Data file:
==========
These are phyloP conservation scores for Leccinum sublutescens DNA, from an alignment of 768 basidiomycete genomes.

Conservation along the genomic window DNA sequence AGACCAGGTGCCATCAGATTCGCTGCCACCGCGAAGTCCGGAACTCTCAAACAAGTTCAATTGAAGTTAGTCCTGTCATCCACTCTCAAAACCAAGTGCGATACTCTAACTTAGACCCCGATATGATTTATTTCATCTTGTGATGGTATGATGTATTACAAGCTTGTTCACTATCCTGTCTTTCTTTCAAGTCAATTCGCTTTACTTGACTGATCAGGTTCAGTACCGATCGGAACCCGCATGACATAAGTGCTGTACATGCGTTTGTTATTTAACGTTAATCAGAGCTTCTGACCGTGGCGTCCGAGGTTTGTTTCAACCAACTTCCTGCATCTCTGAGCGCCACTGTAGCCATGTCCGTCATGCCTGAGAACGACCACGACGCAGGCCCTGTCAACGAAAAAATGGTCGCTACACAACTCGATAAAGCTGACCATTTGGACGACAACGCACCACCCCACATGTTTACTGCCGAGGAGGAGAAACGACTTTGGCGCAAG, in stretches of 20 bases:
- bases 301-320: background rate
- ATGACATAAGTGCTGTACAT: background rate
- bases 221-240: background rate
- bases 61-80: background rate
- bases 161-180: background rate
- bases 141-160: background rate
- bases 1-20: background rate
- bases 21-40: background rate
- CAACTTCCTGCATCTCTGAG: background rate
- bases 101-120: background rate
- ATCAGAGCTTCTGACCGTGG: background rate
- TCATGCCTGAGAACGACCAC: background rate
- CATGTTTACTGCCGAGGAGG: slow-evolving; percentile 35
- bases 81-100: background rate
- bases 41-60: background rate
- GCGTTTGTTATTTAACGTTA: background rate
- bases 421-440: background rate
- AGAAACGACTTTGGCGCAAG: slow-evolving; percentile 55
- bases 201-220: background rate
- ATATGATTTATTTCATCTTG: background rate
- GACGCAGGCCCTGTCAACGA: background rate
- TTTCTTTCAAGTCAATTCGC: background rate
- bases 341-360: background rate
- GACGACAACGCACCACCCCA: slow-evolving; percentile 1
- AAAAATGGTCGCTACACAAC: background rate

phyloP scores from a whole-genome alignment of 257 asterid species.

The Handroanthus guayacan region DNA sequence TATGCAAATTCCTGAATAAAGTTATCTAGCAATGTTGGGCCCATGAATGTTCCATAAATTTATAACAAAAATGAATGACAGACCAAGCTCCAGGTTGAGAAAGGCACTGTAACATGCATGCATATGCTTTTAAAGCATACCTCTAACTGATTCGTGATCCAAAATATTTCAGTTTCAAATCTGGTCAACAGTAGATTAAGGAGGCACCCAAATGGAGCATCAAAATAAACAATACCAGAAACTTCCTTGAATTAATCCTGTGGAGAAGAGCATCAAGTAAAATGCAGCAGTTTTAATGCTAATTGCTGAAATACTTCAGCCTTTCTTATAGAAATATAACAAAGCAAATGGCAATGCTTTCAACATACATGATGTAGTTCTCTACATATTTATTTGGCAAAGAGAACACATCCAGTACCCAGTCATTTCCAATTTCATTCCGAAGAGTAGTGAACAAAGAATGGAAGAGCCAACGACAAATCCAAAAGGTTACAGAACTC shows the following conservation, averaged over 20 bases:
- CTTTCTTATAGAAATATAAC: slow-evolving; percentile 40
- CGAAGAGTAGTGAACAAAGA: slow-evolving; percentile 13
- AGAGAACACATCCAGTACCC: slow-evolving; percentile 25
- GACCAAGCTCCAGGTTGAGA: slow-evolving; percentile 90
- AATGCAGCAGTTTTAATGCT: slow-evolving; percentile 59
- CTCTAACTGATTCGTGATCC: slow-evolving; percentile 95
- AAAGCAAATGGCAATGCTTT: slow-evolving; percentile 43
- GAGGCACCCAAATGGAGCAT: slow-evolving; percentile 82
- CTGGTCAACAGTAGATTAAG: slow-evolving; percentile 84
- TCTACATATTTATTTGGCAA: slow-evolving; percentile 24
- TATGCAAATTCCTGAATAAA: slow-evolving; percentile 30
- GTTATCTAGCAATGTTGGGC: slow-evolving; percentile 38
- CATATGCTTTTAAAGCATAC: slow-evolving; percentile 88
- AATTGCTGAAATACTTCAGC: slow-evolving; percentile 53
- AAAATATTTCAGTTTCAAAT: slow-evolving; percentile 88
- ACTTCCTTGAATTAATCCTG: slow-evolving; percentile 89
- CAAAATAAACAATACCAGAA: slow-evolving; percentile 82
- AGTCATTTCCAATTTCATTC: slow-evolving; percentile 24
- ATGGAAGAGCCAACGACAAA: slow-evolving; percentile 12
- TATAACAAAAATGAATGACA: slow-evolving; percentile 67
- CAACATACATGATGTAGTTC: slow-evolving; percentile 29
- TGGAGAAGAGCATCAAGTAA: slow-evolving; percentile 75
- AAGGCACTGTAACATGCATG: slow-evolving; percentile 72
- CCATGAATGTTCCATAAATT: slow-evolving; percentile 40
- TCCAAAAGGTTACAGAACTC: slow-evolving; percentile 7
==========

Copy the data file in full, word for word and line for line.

These are phyloP conservation scores for Leccinum sublutescens DNA, from an alignment of 768 basidiomycete genomes.

Conservation along the genomic window DNA sequence AGACCAGGTGCCATCAGATTCGCTGCCACCGCGAAGTCCGGAACTCTCAAACAAGTTCAATTGAAGTTAGTCCTGTCATCCACTCTCAAAACCAAGTGCGATACTCTAACTTAGACCCCGATATGATTTATTTCATCTTGTGATGGTATGATGTATTACAAGCTTGTTCACTATCCTGTCTTTCTTTCAAGTCAATTCGCTTTACTTGACTGATCAGGTTCAGTACCGATCGGAACCCGCATGACATAAGTGCTGTACATGCGTTTGTTATTTAACGTTAATCAGAGCTTCTGACCGTGGCGTCCGAGGTTTGTTTCAACCAACTTCCTGCATCTCTGAGCGCCACTGTAGCCATGTCCGTCATGCCTGAGAACGACCACGACGCAGGCCCTGTCAACGAAAAAATGGTCGCTACACAACTCGATAAAGCTGACCATTTGGACGACAACGCACCACCCCACATGTTTACTGCCGAGGAGGAGAAACGACTTTGGCGCAAG, in stretches of 20 bases:
- bases 301-320: background rate
- ATGACATAAGTGCTGTACAT: background rate
- bases 221-240: background rate
- bases 61-80: background rate
- bases 161-180: background rate
- bases 141-160: background rate
- bases 1-20: background rate
- bases 21-40: background rate
- CAACTTCCTGCATCTCTGAG: background rate
- bases 101-120: background rate
- ATCAGAGCTTCTGACCGTGG: background rate
- TCATGCCTGAGAACGACCAC: background rate
- CATGTTTACTGCCGAGGAGG: slow-evolving; percentile 35
- bases 81-100: background rate
- bases 41-60: background rate
- GCGTTTGTTATTTAACGTTA: background rate
- bases 421-440: background rate
- AGAAACGACTTTGGCGCAAG: slow-evolving; percentile 55
- bases 201-220: background rate
- ATATGATTTATTTCATCTTG: background rate
- GACGCAGGCCCTGTCAACGA: background rate
- TTTCTTTCAAGTCAATTCGC: background rate
- bases 341-360: background rate
- GACGACAACGCACCACCCCA: slow-evolving; percentile 1
- AAAAATGGTCGCTACACAAC: background rate

phyloP scores from a whole-genome alignment of 257 asterid species.

The Handroanthus guayacan region DNA sequence TATGCAAATTCCTGAATAAAGTTATCTAGCAATGTTGGGCCCATGAATGTTCCATAAATTTATAACAAAAATGAATGACAGACCAAGCTCCAGGTTGAGAAAGGCACTGTAACATGCATGCATATGCTTTTAAAGCATACCTCTAACTGATTCGTGATCCAAAATATTTCAGTTTCAAATCTGGTCAACAGTAGATTAAGGAGGCACCCAAATGGAGCATCAAAATAAACAATACCAGAAACTTCCTTGAATTAATCCTGTGGAGAAGAGCATCAAGTAAAATGCAGCAGTTTTAATGCTAATTGCTGAAATACTTCAGCCTTTCTTATAGAAATATAACAAAGCAAATGGCAATGCTTTCAACATACATGATGTAGTTCTCTACATATTTATTTGGCAAAGAGAACACATCCAGTACCCAGTCATTTCCAATTTCATTCCGAAGAGTAGTGAACAAAGAATGGAAGAGCCAACGACAAATCCAAAAGGTTACAGAACTC shows the following conservation, averaged over 20 bases:
- CTTTCTTATAGAAATATAAC: slow-evolving; percentile 40
- CGAAGAGTAGTGAACAAAGA: slow-evolving; percentile 13
- AGAGAACACATCCAGTACCC: slow-evolving; percentile 25
- GACCAAGCTCCAGGTTGAGA: slow-evolving; percentile 90
- AATGCAGCAGTTTTAATGCT: slow-evolving; percentile 59
- CTCTAACTGATTCGTGATCC: slow-evolving; percentile 95
- AAAGCAAATGGCAATGCTTT: slow-evolving; percentile 43
- GAGGCACCCAAATGGAGCAT: slow-evolving; percentile 82
- CTGGTCAACAGTAGATTAAG: slow-evolving; percentile 84
- TCTACATATTTATTTGGCAA: slow-evolving; percentile 24
- TATGCAAATTCCTGAATAAA: slow-evolving; percentile 30
- GTTATCTAGCAATGTTGGGC: slow-evolving; percentile 38
- CATATGCTTTTAAAGCATAC: slow-evolving; percentile 88
- AATTGCTGAAATACTTCAGC: slow-evolving; percentile 53
- AAAATATTTCAGTTTCAAAT: slow-evolving; percentile 88
- ACTTCCTTGAATTAATCCTG: slow-evolving; percentile 89
- CAAAATAAACAATACCAGAA: slow-evolving; percentile 82
- AGTCATTTCCAATTTCATTC: slow-evolving; percentile 24
- ATGGAAGAGCCAACGACAAA: slow-evolving; percentile 12
- TATAACAAAAATGAATGACA: slow-evolving; percentile 67
- CAACATACATGATGTAGTTC: slow-evolving; percentile 29
- TGGAGAAGAGCATCAAGTAA: slow-evolving; percentile 75
- AAGGCACTGTAACATGCATG: slow-evolving; percentile 72
- CCATGAATGTTCCATAAATT: slow-evolving; percentile 40
- TCCAAAAGGTTACAGAACTC: slow-evolving; percentile 7